Group files new suction dredge lawsuit
By John Bowman
Sacramento, Calif. — old dredging enthusiasts hoping for a light at the end of California’s moratorium tunnel may have yet another obstacle to overcome.
On Tuesday, a coalition of organizations – including the Karuk Tribe, the Pacific Coast Federation of Fishermen’s Associations (PCFFA), the Center for Biological Diversity and Friends of the River – announced they have filed a new lawsuit against the California Department of Fish and Game (CDFG) over its newly approved and updated regulations for suction dredging.
The updated regulations were adopted by the CDFG on March 16, though the Siskiyou County Board of Supervisors sent a letter to the agency requesting an extention of the original 15-day public comment perio for the draft regulations. The extention was not granted.
The groups filing suit Tuesday allege that the new regulations were not developed in accordance with the California Environmental Quality Act (CEQA), fail to mitigate identified impacts and are inconsistent with existing state law.
The case was filed Tuesday in Alameda County Superior Court. The coalition is represented by attorneys from the Environmental Law Foundation, Center for Biological Diversity, Pacific Federation of Fisherman’s Associations and Friends of the River.
Craig Tucker, speaking on behalf of the Karuk Tribe – a co-litigant in the suit – said one of the tribe’s main complaints with the newly adopted regulations is that dredging on the Scott and Shasta rivers will still be allowed.
“That’s unacceptable,” Tucker said, adding that coho salmon have been nearly extirpated from those rivers. He believes suction dredging will further endanger the future of those populations.
The updated regulations were required as the result of a 2004 lawsuit filed by the Karuk Tribe of California against CDFG over their permitting of suction dredging.
The Karuk tribe alleged that suction dredging, under the previous regulatory structure, caused substantial damage to rivers and was detrimental to California fisheries and to the cultural values and practices of tribal members.
In December 2006, the Alameda County Superior Court issued an order directing CDFG to “conduct further environmental review pursuant to CEQA of its suction dredge mining regulations and to implement, if necessary, via rulemaking, mitigation measures to protect coho salmon and/or other special status fish species in the watershed of the Klamath, Scott, and Salmon Rivers, listed as threatened or endangered after the 1994 EIR.”
On July 26, 2011, Assembly Bill 120 was approved by California Gov. Jerry Brown. That bill established an end date for the current moratorium of June 30, 2016.
Tucker said state law requires that any legal challenges to the regulations must be filed within 30 days of their March 16 approval.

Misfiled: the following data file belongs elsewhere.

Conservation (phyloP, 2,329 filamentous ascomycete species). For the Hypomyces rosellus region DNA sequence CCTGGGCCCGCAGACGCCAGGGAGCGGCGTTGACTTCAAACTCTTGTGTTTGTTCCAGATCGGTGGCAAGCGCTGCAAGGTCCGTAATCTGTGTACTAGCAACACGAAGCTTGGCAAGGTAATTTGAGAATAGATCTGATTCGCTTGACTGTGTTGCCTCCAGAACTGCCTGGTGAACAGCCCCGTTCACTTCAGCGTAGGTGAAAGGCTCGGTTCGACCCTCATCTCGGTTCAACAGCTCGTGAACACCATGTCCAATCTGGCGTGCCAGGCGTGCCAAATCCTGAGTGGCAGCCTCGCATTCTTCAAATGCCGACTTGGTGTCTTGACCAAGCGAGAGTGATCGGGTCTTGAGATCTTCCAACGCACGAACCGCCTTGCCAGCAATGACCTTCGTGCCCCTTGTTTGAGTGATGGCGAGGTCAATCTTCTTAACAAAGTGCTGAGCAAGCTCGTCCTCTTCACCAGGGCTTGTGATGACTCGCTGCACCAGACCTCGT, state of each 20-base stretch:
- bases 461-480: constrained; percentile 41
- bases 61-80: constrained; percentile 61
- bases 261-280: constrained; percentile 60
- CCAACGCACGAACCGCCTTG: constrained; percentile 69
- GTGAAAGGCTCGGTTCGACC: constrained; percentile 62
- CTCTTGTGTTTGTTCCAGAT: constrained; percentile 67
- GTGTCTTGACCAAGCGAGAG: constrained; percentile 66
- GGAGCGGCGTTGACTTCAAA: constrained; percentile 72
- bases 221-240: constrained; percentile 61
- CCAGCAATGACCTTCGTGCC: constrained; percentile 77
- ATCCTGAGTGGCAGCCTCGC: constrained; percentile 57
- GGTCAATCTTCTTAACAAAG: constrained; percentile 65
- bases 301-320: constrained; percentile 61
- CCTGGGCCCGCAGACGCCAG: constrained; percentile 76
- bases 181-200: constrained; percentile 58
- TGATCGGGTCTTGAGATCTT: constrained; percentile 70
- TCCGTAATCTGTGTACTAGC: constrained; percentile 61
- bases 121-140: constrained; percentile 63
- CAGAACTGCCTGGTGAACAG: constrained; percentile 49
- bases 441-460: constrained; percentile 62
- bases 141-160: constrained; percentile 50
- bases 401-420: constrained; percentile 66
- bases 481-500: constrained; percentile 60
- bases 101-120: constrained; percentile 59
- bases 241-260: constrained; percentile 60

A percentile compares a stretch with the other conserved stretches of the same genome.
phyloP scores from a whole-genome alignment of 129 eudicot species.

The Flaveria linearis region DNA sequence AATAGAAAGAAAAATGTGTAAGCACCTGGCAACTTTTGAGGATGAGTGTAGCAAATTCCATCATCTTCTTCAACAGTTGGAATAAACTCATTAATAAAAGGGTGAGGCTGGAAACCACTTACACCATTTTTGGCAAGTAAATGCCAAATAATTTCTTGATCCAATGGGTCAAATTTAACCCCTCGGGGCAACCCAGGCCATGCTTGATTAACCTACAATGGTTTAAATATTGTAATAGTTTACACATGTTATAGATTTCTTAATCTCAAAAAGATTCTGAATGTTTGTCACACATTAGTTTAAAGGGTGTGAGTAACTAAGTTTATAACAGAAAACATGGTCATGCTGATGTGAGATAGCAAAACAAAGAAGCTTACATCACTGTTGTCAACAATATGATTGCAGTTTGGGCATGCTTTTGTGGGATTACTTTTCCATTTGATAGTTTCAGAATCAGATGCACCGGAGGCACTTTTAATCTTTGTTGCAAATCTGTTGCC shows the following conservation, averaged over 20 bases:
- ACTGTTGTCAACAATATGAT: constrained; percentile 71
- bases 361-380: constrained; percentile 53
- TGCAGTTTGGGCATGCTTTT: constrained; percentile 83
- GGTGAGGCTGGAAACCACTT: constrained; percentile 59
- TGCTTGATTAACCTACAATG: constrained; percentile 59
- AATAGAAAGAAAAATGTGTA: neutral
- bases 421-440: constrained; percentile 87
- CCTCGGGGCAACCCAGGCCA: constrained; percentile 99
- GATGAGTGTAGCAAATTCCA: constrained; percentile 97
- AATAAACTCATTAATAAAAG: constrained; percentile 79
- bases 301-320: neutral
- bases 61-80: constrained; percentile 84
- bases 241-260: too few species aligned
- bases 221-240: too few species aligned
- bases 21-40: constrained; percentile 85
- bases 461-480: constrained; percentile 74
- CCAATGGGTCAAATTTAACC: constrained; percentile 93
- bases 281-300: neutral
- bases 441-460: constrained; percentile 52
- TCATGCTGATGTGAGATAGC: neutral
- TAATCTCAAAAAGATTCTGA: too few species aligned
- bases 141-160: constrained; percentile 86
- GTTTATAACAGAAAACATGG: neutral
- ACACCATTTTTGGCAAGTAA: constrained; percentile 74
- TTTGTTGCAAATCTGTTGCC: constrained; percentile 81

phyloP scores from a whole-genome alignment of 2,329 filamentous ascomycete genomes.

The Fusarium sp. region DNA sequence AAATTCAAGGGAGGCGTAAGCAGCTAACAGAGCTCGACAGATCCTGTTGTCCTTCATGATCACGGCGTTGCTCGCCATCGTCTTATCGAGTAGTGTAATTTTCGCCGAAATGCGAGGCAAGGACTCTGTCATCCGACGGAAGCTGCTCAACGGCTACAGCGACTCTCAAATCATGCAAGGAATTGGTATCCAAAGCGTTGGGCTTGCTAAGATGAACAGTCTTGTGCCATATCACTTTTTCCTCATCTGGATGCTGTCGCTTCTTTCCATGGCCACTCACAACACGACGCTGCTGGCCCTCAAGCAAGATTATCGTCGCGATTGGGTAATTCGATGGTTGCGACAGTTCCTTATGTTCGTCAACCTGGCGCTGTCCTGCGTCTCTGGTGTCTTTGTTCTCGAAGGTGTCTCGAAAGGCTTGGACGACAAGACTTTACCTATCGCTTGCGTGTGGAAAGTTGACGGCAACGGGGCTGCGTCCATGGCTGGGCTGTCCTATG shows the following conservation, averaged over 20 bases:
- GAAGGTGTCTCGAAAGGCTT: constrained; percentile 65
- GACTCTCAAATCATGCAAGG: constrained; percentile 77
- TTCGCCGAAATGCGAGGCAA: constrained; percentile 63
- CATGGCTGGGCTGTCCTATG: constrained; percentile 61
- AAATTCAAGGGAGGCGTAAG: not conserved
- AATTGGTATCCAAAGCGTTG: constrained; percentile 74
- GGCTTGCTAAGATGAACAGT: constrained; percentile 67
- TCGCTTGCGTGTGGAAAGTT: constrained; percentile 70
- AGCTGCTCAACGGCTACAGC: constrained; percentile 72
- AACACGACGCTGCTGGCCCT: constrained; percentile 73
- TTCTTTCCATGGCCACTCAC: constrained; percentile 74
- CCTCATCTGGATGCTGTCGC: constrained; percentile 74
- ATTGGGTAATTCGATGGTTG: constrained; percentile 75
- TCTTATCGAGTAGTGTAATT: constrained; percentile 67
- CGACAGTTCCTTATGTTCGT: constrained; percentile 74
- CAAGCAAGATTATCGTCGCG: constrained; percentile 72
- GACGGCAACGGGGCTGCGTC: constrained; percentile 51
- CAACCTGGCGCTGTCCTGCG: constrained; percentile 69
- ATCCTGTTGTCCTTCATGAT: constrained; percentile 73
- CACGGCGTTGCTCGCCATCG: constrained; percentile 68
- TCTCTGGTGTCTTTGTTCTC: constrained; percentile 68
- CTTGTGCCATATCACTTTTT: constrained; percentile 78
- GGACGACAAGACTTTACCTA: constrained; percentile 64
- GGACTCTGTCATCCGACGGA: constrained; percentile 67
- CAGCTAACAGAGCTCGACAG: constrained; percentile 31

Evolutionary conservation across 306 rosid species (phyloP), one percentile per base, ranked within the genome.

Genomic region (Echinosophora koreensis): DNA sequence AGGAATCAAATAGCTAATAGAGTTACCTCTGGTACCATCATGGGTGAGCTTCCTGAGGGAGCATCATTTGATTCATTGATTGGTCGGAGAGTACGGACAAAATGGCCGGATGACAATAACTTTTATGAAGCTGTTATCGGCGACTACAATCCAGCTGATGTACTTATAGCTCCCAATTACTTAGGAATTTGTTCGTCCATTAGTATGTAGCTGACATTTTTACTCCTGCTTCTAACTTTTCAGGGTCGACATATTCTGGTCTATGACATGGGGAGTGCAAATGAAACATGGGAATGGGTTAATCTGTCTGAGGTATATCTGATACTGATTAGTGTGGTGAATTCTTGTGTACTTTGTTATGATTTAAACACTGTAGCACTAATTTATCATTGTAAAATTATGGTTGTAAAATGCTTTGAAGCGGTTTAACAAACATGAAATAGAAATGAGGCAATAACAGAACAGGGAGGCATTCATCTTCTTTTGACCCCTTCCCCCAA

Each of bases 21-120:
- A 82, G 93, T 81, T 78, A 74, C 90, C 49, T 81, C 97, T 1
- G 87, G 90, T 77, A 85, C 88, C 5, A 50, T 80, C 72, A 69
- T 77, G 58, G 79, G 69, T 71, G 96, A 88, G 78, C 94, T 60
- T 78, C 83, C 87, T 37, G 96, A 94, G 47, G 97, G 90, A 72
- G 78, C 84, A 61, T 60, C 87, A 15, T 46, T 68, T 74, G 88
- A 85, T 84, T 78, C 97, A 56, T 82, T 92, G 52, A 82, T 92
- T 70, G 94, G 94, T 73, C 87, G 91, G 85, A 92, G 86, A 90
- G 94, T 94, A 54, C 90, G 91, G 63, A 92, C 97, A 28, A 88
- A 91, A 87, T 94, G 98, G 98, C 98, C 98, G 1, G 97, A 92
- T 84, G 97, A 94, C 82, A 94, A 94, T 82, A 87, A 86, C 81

“For our members, this is about protecting jobs and family owned businesses that rely on healthy salmon fisheries,” Glen Spain of the PCFFA said. “Under these new regulations, suction dredge mining will continue to harm fisheries, continue to stir up toxic mercury, which is a human health hazard, and continue degrading California’s rivers at taxpayer expense. This makes no sense.”
According to Steve Evans of Friends of the River, “These regulations will give recreational suction dredgers a license to pollute some of the most scenic and ecologically sensitive rivers in California.”
Dredging enthusiasts and some Siskiyou County representatives disagree with the assertion that suction dredging is detrimental to the river or to fish.
Mike Adams – a Lost Dutchman’s Mining Association (LDMA) member and Siskiyou County resident who says he has made most of his living from mining – thinks the new regulations already go too far and considers them “an unconstitutional take of previously granted rights.” He also feels there is no strong evidence that suction dredging is detrimental to fish.
Siskiyou County Natural Resource Policy Specialist Ric Costales agrees with Adams.
“The science just doesn’t justify coming down with such a heavy hammer on these activities,” Costales said.
He said he has gone out on the Klamath River to observe a dredge operation first hand and didn’t see evidence of negative long-term impacts to the river.
Costales added that he doesn’t feel there is strong evidence that suction dredging hurts anadromous fish like coho salmon because the activity is not allowed during the fish’s migration and spawning season.
Tucker contends that even CDFG’s own environmental review acknowledges negative cultural impacts of dredging on tribal communities as well as the risk of mobilizing mercury in the water column.
He said CDFG denies the ability or authority to regulate these impacts.
Copyright © 2012 Siskiyou Daily News.
This article originally appeared here.
|Photo © Paul S. Hamilton||HOME / DONATE NOW / SIGN UP FOR E-NETWORK / CONTACT US / PHOTO USE /|